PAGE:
‘First motion’ of the hydrogen-powered truck is expected in 2021. This will be followed by a testing and validation programme at our Mogalakwena PGMs mine, here in South Africa, after which the trucks are expected to be deployed at our other operations. The haul truck use case is compelling from an economic, environmental and technical perspective. Using solar energy to produce the hydrogen – in other words “green hydrogen” – it will also allow us to more easily expand the use of hydrogen into other parts of our operations once established. Embracing these opportunities is critical for the industry in South Africa to continue to thrive and create job opportunities for many South Africans.
And this brings me to my second point: South Africa’s mining industry will have a prosperous future by being inclusive.
In Anglo American’s case, we’ve made great strides in ensuring that our company reflects the make-up of South African society, with all of its rich diversity. But we are not oblivious to the challenge that is in front of us, particularly as it relates to gender diversity. We are far from perfect and have a lot of work to do on this front. The reality is that no industry can survive, let alone thrive, if it only uses the talents of a portion of the population. It is hard to imagine that there was a time when women were explicitly prohibited from working in the mining industry by law1.
We have come a long way since then, but we are nowhere near to where we need to be. Currently, women make up only 12% of the mining industry in South Africa.
In Anglo American’s case, we have been able to achieve 22% representation of women in all roles. 1 The South African Minerals Act of 1991 legally prohibited women from working underground. However, there were no laws that prevented them from working in mines above ground, so a few women chose to do so.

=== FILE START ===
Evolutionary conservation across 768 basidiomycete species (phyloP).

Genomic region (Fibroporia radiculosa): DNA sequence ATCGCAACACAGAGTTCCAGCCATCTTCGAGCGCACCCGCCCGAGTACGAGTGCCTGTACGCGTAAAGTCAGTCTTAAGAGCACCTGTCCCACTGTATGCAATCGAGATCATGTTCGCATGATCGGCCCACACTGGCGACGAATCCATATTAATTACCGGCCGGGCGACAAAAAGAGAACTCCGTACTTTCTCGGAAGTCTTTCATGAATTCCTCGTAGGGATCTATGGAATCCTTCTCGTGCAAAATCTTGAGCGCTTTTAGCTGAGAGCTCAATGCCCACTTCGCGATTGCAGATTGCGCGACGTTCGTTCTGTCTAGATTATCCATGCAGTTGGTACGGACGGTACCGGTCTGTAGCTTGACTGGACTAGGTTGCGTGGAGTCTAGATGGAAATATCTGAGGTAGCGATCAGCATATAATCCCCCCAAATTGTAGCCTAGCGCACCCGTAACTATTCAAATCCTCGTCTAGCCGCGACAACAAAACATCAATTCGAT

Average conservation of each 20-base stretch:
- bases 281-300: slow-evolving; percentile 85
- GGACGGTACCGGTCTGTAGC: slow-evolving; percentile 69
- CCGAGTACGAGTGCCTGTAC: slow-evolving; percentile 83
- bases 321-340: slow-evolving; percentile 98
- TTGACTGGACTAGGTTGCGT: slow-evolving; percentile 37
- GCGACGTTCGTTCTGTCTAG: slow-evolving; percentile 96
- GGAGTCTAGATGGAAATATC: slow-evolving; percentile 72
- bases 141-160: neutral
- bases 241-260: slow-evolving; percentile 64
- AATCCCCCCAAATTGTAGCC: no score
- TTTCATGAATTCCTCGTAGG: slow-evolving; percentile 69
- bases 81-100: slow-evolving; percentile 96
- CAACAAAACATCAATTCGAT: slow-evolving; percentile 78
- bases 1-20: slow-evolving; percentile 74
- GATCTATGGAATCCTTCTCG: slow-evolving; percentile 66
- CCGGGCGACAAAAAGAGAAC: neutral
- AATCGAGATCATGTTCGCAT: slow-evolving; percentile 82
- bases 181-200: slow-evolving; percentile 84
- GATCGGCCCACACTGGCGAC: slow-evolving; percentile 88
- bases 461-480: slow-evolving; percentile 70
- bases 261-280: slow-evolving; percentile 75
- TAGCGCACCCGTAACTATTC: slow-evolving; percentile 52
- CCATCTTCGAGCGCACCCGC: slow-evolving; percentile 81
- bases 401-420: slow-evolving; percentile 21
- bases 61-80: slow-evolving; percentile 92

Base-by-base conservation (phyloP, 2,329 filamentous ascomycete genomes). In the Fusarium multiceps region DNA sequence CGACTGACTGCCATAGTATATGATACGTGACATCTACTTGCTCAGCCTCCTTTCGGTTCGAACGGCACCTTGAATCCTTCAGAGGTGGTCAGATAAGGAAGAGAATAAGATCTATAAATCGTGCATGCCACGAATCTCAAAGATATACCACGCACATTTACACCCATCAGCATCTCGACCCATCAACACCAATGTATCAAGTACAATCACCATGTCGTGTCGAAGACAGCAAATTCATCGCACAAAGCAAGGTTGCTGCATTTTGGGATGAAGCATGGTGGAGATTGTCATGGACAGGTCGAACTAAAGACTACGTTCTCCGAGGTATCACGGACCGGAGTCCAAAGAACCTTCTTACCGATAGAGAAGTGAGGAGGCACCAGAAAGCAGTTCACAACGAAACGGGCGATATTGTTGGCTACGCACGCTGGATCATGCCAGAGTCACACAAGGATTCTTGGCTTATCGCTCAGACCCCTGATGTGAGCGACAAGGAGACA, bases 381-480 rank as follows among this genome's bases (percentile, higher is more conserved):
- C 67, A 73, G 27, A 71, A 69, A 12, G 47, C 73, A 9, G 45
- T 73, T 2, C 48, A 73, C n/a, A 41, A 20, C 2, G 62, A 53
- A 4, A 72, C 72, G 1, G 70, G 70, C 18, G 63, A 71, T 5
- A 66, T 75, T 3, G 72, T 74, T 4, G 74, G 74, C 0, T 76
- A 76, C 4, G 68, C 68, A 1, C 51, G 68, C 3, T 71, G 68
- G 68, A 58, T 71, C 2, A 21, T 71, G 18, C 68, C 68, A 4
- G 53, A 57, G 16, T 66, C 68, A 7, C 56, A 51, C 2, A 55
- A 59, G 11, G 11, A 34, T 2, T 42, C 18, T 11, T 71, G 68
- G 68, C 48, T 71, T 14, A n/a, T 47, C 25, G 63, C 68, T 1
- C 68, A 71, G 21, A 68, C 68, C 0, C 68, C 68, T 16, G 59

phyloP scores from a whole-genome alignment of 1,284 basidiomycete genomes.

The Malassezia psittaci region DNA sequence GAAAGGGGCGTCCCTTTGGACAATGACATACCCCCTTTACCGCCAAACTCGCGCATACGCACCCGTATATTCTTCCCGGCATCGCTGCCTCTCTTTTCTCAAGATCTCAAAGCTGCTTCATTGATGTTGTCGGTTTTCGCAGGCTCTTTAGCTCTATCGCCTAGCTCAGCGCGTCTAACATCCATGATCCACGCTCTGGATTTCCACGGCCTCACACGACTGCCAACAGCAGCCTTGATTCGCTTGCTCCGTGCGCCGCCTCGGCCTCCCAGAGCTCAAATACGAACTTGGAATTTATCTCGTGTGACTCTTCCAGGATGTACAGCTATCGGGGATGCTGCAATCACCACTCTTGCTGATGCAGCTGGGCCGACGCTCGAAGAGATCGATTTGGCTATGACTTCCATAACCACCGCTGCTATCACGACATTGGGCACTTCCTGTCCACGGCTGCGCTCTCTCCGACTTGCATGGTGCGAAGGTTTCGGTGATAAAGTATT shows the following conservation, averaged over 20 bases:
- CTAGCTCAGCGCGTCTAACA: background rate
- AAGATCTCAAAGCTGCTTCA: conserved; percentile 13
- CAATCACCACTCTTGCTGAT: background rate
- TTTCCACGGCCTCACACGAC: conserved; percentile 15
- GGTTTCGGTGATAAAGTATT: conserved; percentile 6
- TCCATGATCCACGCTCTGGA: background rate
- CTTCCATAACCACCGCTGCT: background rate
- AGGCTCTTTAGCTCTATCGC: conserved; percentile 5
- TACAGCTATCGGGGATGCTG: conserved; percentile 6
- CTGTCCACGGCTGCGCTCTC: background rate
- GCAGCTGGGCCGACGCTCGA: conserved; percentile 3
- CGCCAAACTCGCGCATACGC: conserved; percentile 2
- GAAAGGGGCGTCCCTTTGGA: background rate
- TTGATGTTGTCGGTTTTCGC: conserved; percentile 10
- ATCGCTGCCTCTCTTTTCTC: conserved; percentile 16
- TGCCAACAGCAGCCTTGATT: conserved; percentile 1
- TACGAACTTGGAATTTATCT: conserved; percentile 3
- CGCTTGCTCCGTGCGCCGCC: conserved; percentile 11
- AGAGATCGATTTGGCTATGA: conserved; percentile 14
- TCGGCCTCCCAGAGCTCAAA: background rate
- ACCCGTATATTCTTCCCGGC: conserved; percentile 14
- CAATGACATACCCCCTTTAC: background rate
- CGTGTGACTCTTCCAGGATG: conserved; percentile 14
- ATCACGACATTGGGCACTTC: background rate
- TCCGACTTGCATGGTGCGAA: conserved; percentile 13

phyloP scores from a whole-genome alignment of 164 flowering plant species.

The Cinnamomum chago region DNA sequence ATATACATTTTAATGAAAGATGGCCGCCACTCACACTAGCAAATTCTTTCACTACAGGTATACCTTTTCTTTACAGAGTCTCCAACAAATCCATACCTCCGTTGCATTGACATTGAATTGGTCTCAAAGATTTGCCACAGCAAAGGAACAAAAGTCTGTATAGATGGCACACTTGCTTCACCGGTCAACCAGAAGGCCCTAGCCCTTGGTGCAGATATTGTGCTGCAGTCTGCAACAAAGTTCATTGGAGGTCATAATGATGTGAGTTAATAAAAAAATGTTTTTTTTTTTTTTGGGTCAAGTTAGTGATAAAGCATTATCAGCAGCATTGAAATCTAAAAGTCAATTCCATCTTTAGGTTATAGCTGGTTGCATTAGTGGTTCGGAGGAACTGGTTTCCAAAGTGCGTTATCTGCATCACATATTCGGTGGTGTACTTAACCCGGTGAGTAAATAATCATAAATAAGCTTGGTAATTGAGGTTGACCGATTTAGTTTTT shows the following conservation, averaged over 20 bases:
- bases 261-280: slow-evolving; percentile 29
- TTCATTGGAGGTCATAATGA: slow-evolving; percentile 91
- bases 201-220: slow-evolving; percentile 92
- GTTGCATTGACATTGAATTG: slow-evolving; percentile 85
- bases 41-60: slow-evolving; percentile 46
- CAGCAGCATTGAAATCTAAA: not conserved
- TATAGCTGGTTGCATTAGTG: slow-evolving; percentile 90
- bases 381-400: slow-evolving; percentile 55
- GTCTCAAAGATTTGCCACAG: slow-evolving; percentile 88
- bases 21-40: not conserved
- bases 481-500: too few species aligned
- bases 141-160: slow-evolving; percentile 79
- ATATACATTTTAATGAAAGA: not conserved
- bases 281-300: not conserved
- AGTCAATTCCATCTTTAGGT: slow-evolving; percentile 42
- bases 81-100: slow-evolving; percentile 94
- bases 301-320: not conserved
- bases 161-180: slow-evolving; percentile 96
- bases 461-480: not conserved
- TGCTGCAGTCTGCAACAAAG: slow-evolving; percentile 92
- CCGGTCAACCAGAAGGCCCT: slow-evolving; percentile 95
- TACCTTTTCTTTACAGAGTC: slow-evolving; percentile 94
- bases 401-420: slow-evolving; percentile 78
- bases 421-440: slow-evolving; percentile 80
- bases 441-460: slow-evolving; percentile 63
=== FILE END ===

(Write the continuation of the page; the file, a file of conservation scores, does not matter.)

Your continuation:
The proportion of women at senior management levels across the company has increased from 15% in 2016 to 24% in 2019. Our target is to exceed 25% by the end of 2020 and aim to reach 33% by 2023. In fact, as of today, we are already up to 27%.
What has become clear to me, and many of my colleagues, is that this issue does not end with the lack of adequate representation. There are systemic issues at play that discourage many of our female colleagues from entering or staying in the mining industry, such as the prevailing gender biases that exist. Various initiatives are in process to address these outdated perspectives, and these are spurring all of us to look in the mirror and commit ourselves to urgent change.
This also includes our Living with Dignity programme where we are taking a stand against gender based violence both inside and outside our operations. Through this programme, we will work collaboratively with our partners in government and civil society to roll-out interventions to eliminate sexual and gender-based violence. We are under no illusions. The journey is going to be long and difficult. But it can be done, and it starts with us.